Of the 16 teams in the Chinese Super League's top tier, five are coached by former Premier League managers and four of them will be trying to stop Luiz Felipe Scolari from guiding Guangzhou Evergrande to a seventh successive title.
There is a very good chance that whichever of these five win this mini-battle will be lifting the trophy come November...
1. Andre Villas-Boas (Shanghai SIPG)
Not only are there five ex-Premier League coaches now in the CSL, two of them used to occupy the hot seat at Stamford Bridge in Scolari and Villas-Boas.
The Portuguese tactician arrived at Chelsea in the summer of 2011 but was out on his ear the following March. A subsequent spell at Tottenham didn't go much better and he now arrives at Shanghai SIPG – via Russia – to succeed Sven-Goran Eriksson. The Swede was relieved of his duties after a third-place CSL finish and a quarter-final spot in the Asian Champions League, a decision that reveals how demanding these Chinese club bosses can be.
There is talent for AVB to call upon. Hulk arrived last year and the team also has Wu Lei, China's best attacker. If that wasn't enough, Oscar arrived earlier this month.
AVB has admitted that he went to Chelsea too young, but the challenge in China for the now-39-year-old should be just right. Taking the title off Big Phil would also be a fine achievement that would go down well in Europe too.
Target: Villas-Boas has the squad to challenge at home and in Asia, and after a second-placed finish in 2015 and third in 2016, the club is desperate for a first league championship.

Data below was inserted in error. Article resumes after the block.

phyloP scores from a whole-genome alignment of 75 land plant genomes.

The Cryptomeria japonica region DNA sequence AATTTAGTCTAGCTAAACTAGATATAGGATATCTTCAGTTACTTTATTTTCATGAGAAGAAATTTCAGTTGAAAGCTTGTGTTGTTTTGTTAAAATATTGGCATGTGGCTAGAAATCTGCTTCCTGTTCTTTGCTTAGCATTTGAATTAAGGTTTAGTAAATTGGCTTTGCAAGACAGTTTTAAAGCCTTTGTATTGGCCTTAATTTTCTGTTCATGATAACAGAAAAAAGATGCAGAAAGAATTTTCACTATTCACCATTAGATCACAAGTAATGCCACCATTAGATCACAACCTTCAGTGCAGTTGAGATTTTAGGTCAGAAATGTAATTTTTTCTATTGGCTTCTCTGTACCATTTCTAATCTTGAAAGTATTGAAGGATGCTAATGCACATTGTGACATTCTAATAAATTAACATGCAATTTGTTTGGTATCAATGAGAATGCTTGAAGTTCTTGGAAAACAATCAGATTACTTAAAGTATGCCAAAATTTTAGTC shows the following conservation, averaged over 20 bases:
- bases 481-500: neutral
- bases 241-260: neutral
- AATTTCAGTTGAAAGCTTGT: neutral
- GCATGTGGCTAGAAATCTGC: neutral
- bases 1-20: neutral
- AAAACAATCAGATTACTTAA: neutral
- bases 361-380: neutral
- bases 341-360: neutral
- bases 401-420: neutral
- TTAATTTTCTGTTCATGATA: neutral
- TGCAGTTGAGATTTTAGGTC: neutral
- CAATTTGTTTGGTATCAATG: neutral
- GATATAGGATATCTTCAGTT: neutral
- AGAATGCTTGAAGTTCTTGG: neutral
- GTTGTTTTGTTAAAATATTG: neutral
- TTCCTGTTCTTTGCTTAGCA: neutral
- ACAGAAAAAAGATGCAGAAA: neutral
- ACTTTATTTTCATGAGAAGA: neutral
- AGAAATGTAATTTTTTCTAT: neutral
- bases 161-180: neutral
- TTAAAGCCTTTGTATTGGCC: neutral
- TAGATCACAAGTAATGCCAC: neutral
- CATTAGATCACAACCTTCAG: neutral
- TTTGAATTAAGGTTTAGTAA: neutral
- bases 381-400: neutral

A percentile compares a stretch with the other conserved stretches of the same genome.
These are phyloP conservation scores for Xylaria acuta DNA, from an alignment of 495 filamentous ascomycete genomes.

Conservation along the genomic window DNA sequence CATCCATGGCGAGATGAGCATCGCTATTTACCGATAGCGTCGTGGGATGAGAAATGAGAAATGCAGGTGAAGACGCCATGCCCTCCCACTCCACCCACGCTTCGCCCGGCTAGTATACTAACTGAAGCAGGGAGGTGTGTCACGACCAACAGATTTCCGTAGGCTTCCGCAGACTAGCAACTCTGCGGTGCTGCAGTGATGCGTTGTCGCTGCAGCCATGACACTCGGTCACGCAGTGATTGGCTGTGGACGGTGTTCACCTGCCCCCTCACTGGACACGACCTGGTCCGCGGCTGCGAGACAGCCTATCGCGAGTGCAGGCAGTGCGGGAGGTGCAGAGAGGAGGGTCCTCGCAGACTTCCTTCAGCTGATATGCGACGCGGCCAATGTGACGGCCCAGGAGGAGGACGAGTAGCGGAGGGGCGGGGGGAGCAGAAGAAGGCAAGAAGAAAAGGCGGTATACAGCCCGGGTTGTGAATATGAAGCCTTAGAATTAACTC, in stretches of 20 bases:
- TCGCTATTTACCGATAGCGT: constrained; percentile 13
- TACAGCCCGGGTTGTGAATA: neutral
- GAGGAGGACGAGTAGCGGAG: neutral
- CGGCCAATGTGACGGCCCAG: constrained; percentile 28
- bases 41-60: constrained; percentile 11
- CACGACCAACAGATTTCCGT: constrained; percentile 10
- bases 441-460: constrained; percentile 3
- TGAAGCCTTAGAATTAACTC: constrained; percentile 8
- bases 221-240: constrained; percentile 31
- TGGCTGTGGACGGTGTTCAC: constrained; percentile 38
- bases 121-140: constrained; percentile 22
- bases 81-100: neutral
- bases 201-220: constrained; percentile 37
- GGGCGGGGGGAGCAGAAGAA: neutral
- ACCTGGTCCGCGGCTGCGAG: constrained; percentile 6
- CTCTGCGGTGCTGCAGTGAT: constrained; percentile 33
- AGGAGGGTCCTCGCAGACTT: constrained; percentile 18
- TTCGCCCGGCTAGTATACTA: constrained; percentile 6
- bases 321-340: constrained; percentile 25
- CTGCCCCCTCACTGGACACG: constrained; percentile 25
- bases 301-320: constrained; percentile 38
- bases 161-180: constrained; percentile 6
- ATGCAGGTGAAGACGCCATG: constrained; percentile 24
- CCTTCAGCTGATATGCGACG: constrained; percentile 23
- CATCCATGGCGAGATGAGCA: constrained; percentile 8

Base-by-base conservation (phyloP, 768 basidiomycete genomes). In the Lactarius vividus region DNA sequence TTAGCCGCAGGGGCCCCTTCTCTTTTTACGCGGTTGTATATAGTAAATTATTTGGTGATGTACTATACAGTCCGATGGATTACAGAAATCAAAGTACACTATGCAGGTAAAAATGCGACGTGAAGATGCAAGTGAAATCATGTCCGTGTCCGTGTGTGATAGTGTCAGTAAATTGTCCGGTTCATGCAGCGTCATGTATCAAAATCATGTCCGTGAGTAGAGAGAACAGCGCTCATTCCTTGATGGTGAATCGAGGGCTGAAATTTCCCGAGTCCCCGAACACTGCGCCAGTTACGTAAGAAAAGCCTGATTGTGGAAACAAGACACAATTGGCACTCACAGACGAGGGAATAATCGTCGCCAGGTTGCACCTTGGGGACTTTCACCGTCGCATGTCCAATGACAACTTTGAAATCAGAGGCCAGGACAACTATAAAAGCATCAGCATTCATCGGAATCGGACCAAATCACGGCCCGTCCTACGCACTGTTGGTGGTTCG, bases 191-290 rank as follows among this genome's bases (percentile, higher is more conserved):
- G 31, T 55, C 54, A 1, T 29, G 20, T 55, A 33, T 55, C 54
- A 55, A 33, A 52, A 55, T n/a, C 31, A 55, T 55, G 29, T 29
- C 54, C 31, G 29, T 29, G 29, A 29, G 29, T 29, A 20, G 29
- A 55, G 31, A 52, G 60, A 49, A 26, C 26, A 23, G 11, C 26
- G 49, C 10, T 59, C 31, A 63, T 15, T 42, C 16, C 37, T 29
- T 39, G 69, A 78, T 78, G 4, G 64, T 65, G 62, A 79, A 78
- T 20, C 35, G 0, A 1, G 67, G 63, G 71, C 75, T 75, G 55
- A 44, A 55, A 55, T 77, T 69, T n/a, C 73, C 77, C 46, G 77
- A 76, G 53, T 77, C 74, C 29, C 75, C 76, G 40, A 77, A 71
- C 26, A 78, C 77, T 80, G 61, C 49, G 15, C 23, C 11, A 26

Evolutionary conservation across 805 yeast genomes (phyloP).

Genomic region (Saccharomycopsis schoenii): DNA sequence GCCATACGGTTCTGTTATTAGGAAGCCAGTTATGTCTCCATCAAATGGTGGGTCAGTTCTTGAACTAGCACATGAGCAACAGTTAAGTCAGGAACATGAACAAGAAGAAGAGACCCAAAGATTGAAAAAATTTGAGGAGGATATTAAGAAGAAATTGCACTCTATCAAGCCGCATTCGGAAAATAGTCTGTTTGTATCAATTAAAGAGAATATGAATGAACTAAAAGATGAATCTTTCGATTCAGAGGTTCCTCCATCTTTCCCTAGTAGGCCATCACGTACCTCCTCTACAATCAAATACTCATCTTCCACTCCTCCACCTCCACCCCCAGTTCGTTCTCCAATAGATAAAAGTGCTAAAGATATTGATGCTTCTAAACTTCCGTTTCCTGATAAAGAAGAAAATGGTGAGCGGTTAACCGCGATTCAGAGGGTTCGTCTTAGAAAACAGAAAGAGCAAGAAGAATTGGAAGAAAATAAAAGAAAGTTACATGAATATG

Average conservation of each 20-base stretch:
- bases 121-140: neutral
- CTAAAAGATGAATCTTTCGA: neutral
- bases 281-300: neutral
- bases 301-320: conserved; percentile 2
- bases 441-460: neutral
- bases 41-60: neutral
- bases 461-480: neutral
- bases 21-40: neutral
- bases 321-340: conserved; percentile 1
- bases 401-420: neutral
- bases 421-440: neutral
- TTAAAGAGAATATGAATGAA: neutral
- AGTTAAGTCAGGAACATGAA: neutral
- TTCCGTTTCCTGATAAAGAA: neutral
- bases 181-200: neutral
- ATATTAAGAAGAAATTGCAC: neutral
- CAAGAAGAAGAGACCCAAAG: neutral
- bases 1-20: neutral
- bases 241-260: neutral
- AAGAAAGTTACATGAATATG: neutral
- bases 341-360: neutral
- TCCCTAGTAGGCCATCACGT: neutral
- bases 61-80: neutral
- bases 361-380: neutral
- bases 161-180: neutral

2. Felix Magath (Shandong Luneng)
The German had a short spell in charge of Fulham that not only ended in Premier League relegation in 2014, but also inflicted further damage to a coaching reputation that had taken a bit of a beating since his titles with Bayern Munich and Wolfsburg.
He picked up the nicknamed 'Saddam' at some of his former clubs, in reference to a training regime that makes travel in the Middle Kingdom during the Chinese New Year look positively pleasant.
Fulham was Magath's first job outside Germany, Shandong is the second, and the coach has work to do to show he can deliver the goods.
Magath arrived just before the halfway point of last season, replacing Mano Menezes after the 2010 champions and third-placed team from 2015 sank to the bottom of the table. He led Shandong to the last eight of the Asian Champions League and, more importantly, to safety – although only just. The Jinan club finished one spot and two points above the drop zone, partly thanks to the summer arrival of Italian striker Graziano Pelle.
Shandong are a traditional powerhouse and the last team not called Guangzhou Evergrande to be champion. That 2010 title was their third in five years, but it all felt like a lifetime ago last season. Magath has to bring some of those old feelings back.
Target: A much better season than last is the basic requirement. A challenge for the top three and the accompanying Asian Champions League spots would be ideal, with a top-six finish probably being acceptable given the increased competition.